[1] Handb Clin Neurol. 2015;131:437-46.
[2] Chronobiol Int. 2015;32(6):842-7.
[3] Environ Health Perspect. 2010 Jan;118(1):A28-33.
[4] Int J Occup Med Environ Health. 2012 Sep;25(4):383-91.
[5] BMC Public Health. 2015 Nov 12;15(1):1112.
[6] Occup Environ Med. 2001 Nov;58(11):747-52.
[7] Chronobiol Int. 2008 Apr;25(2):443-54.
[8] J Endocrinol. 1998 Jun;157(3):443-51.
[9] Ann Ig. 2013 Jan-Feb;25(1):23-30.
[10] Curr Opin Clin Nutr Metab Care. 2012 Jul;15(4):336-41.
[11] J Mol Endocrinol. 2014 Feb 24;52(2):133-43.
[12] Proc Natl Acad Sci U S A. 2013 Aug 27;110(35):14468-73.

Originally published in 2016, this post is regularly updated.

As a service to our readers, University Health News offers a vast archive of free digital content. Please note the date published or last update on all articles. No content on this site, regardless of date, should ever be used as a substitute for direct medical advice from your doctor or other qualified clinician.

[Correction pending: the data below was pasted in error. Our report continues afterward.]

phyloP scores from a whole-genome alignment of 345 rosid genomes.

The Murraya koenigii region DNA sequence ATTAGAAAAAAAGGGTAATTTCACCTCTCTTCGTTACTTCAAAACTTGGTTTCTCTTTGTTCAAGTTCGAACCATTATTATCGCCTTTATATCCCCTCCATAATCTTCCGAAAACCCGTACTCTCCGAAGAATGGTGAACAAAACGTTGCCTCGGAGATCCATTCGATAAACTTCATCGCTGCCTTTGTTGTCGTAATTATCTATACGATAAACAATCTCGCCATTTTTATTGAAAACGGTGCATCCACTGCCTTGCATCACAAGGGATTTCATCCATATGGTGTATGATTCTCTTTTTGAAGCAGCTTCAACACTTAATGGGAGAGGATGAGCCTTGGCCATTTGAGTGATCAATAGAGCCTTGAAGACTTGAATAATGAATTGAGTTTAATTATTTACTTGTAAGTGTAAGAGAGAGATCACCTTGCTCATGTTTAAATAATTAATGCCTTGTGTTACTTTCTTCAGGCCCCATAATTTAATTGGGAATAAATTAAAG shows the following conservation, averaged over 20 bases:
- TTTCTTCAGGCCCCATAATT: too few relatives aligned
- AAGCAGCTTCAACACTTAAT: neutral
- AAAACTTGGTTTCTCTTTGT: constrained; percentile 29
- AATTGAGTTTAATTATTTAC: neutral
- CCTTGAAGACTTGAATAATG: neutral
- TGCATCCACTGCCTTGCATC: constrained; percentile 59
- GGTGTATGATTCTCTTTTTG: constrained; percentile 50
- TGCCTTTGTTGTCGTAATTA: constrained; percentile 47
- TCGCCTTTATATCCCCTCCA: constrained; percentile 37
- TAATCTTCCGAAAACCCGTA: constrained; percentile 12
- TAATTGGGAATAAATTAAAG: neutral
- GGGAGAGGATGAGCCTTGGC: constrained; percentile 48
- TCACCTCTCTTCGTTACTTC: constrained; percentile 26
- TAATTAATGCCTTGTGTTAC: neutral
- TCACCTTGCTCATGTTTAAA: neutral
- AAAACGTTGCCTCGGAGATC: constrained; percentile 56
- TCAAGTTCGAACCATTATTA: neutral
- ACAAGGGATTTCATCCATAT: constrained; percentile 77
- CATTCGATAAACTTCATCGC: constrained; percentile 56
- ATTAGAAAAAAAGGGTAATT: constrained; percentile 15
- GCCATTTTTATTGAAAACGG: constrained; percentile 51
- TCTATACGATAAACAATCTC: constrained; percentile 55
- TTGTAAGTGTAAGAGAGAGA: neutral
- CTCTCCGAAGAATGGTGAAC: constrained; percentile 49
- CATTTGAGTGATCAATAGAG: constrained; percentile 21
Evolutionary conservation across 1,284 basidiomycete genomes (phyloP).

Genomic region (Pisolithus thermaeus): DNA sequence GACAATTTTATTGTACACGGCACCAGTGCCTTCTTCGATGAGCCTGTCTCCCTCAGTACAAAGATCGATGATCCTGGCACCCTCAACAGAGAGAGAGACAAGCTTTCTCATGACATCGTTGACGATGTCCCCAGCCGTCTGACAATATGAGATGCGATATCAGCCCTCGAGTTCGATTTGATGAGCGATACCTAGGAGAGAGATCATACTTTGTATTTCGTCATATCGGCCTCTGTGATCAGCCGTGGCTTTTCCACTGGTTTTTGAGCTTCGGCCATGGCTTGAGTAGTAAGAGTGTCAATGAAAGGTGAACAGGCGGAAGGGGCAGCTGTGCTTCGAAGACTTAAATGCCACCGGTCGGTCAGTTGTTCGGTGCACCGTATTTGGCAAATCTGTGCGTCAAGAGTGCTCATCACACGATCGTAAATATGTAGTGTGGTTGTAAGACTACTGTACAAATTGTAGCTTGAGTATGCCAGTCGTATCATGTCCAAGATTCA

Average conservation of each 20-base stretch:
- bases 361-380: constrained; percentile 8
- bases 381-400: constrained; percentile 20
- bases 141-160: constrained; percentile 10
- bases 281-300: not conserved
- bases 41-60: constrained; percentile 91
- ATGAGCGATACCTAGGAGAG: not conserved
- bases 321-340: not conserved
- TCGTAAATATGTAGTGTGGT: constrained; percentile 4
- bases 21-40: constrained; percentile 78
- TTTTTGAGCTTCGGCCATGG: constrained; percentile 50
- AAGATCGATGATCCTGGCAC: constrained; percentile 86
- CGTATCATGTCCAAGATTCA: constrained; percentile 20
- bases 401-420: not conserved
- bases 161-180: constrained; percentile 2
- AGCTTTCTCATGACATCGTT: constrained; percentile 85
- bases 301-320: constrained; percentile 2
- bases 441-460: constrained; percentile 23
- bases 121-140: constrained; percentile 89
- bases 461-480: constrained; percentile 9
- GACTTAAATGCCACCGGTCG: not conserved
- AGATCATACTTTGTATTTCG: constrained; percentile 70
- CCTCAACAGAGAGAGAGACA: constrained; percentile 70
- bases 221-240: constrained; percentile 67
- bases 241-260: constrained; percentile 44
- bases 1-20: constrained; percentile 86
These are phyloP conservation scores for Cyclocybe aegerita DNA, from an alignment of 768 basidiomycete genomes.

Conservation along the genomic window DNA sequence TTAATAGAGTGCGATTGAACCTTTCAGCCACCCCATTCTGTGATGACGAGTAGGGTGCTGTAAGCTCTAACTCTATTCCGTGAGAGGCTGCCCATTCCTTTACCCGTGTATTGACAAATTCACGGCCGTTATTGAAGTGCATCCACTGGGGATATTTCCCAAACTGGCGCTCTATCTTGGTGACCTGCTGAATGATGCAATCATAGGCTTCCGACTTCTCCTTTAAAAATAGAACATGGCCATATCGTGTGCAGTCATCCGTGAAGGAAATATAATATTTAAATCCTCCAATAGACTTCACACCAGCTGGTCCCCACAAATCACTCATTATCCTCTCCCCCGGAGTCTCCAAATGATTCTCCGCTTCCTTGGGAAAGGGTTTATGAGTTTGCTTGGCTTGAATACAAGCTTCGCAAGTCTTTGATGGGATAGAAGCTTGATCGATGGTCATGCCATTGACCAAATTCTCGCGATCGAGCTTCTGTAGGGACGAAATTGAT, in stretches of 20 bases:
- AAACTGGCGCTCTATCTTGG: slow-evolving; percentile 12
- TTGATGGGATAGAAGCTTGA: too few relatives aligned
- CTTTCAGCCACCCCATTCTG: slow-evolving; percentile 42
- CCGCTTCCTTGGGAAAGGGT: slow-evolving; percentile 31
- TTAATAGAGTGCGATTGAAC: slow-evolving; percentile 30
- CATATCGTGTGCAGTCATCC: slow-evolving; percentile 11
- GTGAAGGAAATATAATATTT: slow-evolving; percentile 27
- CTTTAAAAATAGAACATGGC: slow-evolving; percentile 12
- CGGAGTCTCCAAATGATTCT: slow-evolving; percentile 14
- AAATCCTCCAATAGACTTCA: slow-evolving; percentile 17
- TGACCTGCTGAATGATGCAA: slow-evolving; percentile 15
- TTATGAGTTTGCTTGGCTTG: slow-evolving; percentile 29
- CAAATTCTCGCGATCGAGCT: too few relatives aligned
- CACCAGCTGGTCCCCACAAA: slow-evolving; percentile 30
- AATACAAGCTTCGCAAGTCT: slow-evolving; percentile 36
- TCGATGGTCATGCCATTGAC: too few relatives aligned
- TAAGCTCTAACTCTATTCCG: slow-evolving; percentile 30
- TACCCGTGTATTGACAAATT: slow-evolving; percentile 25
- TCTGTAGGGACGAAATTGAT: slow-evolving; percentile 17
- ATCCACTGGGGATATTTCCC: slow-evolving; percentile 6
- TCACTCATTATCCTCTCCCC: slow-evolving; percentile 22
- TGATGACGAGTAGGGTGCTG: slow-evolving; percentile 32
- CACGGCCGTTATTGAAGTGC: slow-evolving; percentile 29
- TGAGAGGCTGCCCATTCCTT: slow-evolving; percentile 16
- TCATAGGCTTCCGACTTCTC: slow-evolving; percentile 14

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  • i work in night shift since 2008 in electronics company. i want a solution in my body side effect.
    i wate your answer of my question.

    naresh kumar

  • I worked third shift, (for the first time ever) for ten months. My husband and I worked together at a manufacture plant. He had worked that shift for many years and said it was fine. I, on the other hand, felt sick. Now I can understand why. Thank you for this report that confirms what I already suspected.